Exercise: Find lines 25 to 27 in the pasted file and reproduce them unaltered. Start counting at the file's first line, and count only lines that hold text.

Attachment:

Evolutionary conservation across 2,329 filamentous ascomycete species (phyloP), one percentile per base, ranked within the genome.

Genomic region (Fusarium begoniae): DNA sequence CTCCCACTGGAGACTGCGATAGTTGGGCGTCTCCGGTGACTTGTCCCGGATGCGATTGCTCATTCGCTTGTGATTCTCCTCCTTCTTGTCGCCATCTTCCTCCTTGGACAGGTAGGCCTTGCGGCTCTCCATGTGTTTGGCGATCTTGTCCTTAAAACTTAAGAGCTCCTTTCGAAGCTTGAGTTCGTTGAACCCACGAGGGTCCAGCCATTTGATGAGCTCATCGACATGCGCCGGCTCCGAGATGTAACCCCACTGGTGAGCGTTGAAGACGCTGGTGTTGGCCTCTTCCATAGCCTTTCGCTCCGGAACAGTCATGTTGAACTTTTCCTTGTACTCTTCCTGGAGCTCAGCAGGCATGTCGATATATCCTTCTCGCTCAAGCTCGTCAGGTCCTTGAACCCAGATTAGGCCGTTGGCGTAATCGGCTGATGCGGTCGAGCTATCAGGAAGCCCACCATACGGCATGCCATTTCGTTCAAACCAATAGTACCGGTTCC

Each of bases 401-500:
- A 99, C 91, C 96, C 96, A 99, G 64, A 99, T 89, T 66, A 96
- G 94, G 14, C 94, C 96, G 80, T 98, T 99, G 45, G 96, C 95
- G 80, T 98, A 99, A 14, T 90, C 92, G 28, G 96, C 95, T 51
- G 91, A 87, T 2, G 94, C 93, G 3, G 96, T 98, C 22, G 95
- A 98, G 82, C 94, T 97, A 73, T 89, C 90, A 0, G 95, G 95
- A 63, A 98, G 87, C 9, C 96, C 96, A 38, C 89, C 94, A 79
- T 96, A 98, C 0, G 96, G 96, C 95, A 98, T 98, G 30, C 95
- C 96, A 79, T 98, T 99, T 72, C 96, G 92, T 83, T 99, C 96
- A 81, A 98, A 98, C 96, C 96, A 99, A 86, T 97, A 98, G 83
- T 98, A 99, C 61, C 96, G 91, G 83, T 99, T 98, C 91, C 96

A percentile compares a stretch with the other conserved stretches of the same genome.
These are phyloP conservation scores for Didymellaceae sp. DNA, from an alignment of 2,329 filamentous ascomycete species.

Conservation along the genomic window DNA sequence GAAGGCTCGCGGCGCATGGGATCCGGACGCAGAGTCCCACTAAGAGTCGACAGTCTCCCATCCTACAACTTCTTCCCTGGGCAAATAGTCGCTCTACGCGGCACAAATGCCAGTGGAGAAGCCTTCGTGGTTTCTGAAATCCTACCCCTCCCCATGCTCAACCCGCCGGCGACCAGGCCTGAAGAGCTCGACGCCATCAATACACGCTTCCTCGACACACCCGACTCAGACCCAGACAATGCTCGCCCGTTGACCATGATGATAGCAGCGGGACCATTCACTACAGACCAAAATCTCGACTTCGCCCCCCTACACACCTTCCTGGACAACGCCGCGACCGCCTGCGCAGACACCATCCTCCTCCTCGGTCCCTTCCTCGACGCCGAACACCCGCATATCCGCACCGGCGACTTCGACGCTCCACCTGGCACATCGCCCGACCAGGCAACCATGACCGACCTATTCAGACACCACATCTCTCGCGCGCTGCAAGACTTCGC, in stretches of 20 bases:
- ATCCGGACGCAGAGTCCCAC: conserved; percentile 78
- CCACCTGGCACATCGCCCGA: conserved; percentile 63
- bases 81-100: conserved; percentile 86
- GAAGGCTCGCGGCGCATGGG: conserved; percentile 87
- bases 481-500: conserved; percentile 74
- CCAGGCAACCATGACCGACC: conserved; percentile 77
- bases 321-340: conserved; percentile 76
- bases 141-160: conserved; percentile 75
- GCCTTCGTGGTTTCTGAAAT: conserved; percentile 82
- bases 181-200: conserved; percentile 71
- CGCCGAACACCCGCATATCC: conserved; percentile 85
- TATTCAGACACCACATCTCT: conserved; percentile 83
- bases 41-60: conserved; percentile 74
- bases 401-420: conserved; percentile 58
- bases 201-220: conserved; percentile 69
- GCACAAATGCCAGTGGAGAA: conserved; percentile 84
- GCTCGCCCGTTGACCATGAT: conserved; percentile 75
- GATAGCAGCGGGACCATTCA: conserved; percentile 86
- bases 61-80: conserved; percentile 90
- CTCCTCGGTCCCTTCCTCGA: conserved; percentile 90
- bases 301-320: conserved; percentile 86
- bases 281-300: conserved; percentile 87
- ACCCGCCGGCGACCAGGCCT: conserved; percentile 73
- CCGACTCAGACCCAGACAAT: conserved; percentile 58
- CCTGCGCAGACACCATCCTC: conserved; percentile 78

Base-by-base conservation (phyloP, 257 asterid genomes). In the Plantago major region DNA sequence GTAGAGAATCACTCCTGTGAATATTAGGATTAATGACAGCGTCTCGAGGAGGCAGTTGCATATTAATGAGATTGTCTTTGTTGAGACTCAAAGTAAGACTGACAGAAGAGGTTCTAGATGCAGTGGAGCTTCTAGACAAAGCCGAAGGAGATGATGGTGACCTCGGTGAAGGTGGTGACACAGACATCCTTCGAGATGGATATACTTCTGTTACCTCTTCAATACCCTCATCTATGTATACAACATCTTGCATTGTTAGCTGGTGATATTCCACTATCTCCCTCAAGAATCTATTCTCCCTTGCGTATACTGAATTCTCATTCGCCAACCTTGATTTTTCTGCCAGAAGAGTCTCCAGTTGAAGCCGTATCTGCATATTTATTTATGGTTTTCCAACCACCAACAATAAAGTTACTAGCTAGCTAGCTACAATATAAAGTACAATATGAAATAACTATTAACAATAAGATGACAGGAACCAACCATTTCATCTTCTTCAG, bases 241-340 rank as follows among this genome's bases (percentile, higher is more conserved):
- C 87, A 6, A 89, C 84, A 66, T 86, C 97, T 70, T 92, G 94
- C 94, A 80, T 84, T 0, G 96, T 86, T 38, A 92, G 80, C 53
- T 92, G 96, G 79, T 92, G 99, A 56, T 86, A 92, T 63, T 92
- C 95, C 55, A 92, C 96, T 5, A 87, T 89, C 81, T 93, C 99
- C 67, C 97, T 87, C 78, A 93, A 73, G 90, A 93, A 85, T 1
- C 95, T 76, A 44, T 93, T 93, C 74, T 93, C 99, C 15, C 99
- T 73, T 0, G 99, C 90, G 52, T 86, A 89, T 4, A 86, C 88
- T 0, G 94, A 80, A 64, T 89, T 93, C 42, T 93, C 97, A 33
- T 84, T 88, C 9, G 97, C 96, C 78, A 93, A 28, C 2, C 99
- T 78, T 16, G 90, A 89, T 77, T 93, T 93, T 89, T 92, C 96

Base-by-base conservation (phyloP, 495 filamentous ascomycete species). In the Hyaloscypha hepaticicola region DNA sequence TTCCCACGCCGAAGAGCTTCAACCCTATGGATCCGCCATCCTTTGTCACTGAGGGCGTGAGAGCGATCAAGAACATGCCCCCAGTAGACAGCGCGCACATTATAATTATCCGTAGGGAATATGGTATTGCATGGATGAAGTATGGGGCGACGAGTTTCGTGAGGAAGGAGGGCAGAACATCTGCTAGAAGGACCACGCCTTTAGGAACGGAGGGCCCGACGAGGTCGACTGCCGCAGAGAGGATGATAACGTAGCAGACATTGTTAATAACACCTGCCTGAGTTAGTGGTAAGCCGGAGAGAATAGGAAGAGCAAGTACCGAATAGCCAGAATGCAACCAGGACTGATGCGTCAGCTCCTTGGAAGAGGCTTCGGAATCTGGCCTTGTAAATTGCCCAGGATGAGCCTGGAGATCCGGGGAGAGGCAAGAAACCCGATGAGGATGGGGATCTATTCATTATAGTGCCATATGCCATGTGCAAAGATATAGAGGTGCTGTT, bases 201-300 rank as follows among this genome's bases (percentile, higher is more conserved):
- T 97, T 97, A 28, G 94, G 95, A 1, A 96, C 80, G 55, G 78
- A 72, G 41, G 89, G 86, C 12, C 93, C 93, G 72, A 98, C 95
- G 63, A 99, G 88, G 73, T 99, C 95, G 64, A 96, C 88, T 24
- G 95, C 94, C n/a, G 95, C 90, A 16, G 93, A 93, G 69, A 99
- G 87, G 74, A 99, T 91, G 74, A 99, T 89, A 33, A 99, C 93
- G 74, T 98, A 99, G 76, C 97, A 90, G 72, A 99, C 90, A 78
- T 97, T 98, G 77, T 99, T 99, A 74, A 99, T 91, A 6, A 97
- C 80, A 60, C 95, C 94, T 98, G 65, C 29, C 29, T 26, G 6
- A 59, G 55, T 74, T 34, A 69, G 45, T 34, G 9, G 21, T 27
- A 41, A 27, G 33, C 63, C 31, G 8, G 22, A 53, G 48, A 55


- GCCTTCGTGGTTTCTGAAAT: conserved; percentile 82
- bases 181-200: conserved; percentile 71
- CGCCGAACACCCGCATATCC: conserved; percentile 85